"We didn't want to create something that would be a flash in the pan, " Boire said. "We wanted to create something that would last dependably and legitimately for 100 years. ... If you give it all away today, you won't have a tomorrow."
The group is also selling merchandise, including Support Our Troops T-shirts and bumper stickers.
The Florida tag, which will cost motorists $25 on top of registration fees, is expected to generate at least $400, 000 annually.
While the group says it has won wide support in legislatures around the country, a few critics are uncomfortable.
'Not good for soldiers'
Florida Rep. Susan Bucher, D-West Palm Beach, said Boire refused to provide her with financial information when she asked earlier this year.
"It just doesn't sound right, " said Bucher. "In asking for background, he got so defensive, it just sparked my interest. This is not good for soldiers. There's no accountability."
Boire said he offered Bucher all the information she wanted.
"If we're supervised by 25 to 30 attorney generals across America, then we're a pretty safe place for people to do business, " Boire said.
In Kansas this year, Boire's efforts to get the plate approved failed because he did not reach out to veterans' groups, said state Rep. Candy Ruff.
In an interview, Ruff said it "really stuck in my craw" that Boire didn't reach out.
"It seems to me if you're truly interested in the needs of Kansas veterans, you'd want to network with existing veterans' groups, " she said.
Joseph Anania, 80, who is on the board of directors of Support Our Troops, is so certain of Boire's good intentions that he has loaned the group $120, 000.
The money is part of $546, 000 in loans listed on a 2006 tax form submitted by Boire to the IRS and the state, including a $100, 000 loan by Boire's wife.
Anania said the money will soon start flowing and troops will ultimately benefit greatly.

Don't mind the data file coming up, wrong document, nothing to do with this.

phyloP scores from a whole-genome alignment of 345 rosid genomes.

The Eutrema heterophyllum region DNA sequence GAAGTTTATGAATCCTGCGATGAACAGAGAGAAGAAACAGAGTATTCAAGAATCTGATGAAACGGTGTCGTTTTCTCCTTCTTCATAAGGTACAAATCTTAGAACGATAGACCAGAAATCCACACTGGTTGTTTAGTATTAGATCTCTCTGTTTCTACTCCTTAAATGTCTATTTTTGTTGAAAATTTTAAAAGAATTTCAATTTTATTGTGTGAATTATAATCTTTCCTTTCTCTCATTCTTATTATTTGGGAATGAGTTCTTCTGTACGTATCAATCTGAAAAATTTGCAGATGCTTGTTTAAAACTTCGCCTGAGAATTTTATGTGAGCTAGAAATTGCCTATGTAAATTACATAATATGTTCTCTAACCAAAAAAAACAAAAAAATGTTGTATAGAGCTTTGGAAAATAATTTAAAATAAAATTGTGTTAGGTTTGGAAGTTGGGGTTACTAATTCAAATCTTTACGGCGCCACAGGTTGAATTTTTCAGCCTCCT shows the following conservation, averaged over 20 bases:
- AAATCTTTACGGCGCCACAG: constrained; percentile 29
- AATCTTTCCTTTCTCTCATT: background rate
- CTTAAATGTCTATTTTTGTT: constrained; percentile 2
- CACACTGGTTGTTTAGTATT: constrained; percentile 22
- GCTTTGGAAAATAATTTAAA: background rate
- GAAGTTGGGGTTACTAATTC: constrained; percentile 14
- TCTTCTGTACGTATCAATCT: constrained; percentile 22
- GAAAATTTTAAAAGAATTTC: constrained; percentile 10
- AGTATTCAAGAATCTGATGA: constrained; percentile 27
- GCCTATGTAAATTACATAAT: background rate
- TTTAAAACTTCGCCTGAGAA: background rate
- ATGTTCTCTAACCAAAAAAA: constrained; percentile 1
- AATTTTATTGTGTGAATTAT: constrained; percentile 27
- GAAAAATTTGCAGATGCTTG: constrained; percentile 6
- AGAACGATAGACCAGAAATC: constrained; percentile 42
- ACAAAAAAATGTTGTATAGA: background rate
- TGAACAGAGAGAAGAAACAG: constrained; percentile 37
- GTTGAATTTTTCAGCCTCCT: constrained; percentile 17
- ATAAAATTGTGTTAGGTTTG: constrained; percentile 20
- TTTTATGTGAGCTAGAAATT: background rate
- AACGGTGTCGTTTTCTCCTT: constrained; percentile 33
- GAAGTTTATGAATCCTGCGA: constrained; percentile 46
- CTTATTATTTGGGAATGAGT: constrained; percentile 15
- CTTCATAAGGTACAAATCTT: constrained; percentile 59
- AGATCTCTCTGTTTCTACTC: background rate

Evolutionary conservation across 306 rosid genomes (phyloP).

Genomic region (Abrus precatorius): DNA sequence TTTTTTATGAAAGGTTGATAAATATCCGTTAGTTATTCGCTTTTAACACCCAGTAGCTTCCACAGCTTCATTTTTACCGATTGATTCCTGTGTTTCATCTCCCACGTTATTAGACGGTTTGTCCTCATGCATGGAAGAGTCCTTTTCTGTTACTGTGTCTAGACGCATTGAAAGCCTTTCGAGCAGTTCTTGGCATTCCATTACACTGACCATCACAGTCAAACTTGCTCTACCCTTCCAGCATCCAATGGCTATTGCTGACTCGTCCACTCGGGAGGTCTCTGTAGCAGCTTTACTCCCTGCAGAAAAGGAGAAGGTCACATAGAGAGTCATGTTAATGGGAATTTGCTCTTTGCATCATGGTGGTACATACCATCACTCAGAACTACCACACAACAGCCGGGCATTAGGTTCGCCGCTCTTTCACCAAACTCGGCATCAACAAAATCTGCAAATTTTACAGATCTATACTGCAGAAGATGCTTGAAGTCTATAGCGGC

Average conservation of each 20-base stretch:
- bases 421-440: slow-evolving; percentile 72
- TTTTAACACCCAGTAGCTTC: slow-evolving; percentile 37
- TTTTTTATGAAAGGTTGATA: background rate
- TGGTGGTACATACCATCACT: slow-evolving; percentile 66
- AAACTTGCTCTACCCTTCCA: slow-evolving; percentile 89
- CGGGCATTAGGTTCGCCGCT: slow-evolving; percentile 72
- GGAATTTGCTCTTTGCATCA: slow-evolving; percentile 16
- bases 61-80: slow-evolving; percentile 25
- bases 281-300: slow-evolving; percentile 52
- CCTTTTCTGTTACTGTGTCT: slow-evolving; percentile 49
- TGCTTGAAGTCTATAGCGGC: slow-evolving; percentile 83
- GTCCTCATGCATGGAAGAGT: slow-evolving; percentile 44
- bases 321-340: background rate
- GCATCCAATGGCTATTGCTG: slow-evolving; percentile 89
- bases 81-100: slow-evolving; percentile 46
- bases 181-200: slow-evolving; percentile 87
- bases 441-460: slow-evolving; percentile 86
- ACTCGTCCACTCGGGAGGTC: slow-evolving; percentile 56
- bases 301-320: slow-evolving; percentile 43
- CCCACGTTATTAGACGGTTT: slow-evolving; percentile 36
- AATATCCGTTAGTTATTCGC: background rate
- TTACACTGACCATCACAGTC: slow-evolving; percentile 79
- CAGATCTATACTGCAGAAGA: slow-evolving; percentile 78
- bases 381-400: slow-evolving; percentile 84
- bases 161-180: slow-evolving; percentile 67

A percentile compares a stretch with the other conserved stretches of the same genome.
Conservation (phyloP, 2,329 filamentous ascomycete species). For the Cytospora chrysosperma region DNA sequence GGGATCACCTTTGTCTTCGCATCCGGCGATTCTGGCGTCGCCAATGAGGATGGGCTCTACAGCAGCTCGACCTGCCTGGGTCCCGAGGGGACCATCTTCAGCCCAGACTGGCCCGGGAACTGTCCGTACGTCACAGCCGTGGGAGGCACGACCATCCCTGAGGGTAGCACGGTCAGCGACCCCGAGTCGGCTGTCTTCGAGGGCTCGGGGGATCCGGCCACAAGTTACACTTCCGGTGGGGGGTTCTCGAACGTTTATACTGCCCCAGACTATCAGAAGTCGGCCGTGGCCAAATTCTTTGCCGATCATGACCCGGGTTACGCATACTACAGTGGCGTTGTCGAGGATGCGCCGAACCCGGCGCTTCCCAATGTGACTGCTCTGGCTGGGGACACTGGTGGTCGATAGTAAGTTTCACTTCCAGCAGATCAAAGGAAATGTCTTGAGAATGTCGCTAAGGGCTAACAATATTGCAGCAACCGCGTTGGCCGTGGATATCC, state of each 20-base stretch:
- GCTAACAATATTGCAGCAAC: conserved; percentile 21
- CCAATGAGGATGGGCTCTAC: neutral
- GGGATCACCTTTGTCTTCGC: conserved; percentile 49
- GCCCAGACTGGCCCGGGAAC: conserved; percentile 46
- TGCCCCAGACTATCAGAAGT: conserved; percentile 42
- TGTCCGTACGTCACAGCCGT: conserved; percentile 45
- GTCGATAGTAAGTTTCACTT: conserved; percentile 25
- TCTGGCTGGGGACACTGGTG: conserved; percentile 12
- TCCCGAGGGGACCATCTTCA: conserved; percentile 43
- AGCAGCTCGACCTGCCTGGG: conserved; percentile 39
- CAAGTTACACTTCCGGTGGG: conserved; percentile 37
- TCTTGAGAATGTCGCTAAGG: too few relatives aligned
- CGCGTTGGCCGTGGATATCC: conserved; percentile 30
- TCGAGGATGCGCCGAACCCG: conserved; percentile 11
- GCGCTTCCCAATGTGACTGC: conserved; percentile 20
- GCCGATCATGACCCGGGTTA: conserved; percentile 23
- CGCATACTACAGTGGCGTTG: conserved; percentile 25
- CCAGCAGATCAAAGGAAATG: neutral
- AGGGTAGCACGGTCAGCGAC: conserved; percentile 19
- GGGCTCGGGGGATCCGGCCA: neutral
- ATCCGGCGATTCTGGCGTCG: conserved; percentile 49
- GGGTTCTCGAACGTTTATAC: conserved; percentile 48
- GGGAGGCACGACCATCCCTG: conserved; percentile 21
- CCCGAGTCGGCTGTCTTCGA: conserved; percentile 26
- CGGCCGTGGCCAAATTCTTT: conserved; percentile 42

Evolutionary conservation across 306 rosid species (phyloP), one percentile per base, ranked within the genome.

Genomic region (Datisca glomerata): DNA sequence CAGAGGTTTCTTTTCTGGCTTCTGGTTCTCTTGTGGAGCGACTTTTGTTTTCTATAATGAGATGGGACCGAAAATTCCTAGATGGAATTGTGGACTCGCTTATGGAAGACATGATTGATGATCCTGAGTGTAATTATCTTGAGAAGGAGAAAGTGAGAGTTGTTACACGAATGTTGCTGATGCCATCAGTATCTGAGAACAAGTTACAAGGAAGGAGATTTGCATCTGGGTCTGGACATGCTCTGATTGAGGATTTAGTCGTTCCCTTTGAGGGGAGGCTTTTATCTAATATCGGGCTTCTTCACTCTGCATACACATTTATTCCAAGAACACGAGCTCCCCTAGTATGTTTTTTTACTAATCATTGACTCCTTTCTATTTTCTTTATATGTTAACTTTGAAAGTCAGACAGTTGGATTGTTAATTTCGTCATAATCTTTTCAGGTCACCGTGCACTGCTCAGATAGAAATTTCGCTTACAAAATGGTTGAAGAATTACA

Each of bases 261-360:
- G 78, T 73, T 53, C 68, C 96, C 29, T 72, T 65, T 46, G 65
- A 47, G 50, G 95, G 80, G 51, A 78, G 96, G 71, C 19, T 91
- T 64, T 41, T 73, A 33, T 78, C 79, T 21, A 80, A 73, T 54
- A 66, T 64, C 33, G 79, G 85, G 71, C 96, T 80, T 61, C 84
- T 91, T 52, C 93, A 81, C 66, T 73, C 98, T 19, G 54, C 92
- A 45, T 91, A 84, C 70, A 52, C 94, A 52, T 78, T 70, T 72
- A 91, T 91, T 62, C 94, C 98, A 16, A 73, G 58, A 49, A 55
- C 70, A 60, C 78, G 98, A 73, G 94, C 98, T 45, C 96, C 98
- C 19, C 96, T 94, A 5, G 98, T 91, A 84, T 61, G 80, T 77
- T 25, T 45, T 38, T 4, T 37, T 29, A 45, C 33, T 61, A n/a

"We're going to make this happen, " said Anania. "It might take a couple of years."
In Florida, Boire has worked for two years to get his plate approved, finally finding success after talks with veterans' groups who initially questioned whether the charity was needed.
One objection was that Support Our Troops initially sought the first $150, 000 from plate proceeds to recoup startup expenses.
That was lowered to $60, 000, and veterans' groups soon supported Boire.
After that first $60, 000 is collected, the group is allowed only 25 percent of all further revenue to offset its expenses.
The remainder of the revenue generated will be split, with Support Our Troops getting 65 percent, all of which is required to go to troops. The other 35 percent will go to veterans' nursing homes operated by the state.
Lawmakers who proposed the plate in Florida praised Boire and his goals, though they appeared to know little about his finances.
Sen. Carey Baker, R-Eustis, sponsored legislation in the Senate and said he doesn't know if any lawmaker checked out the group's financial documents before voting on the measure.
Baker said if things go awry, "We can always legislate the tag out of existence."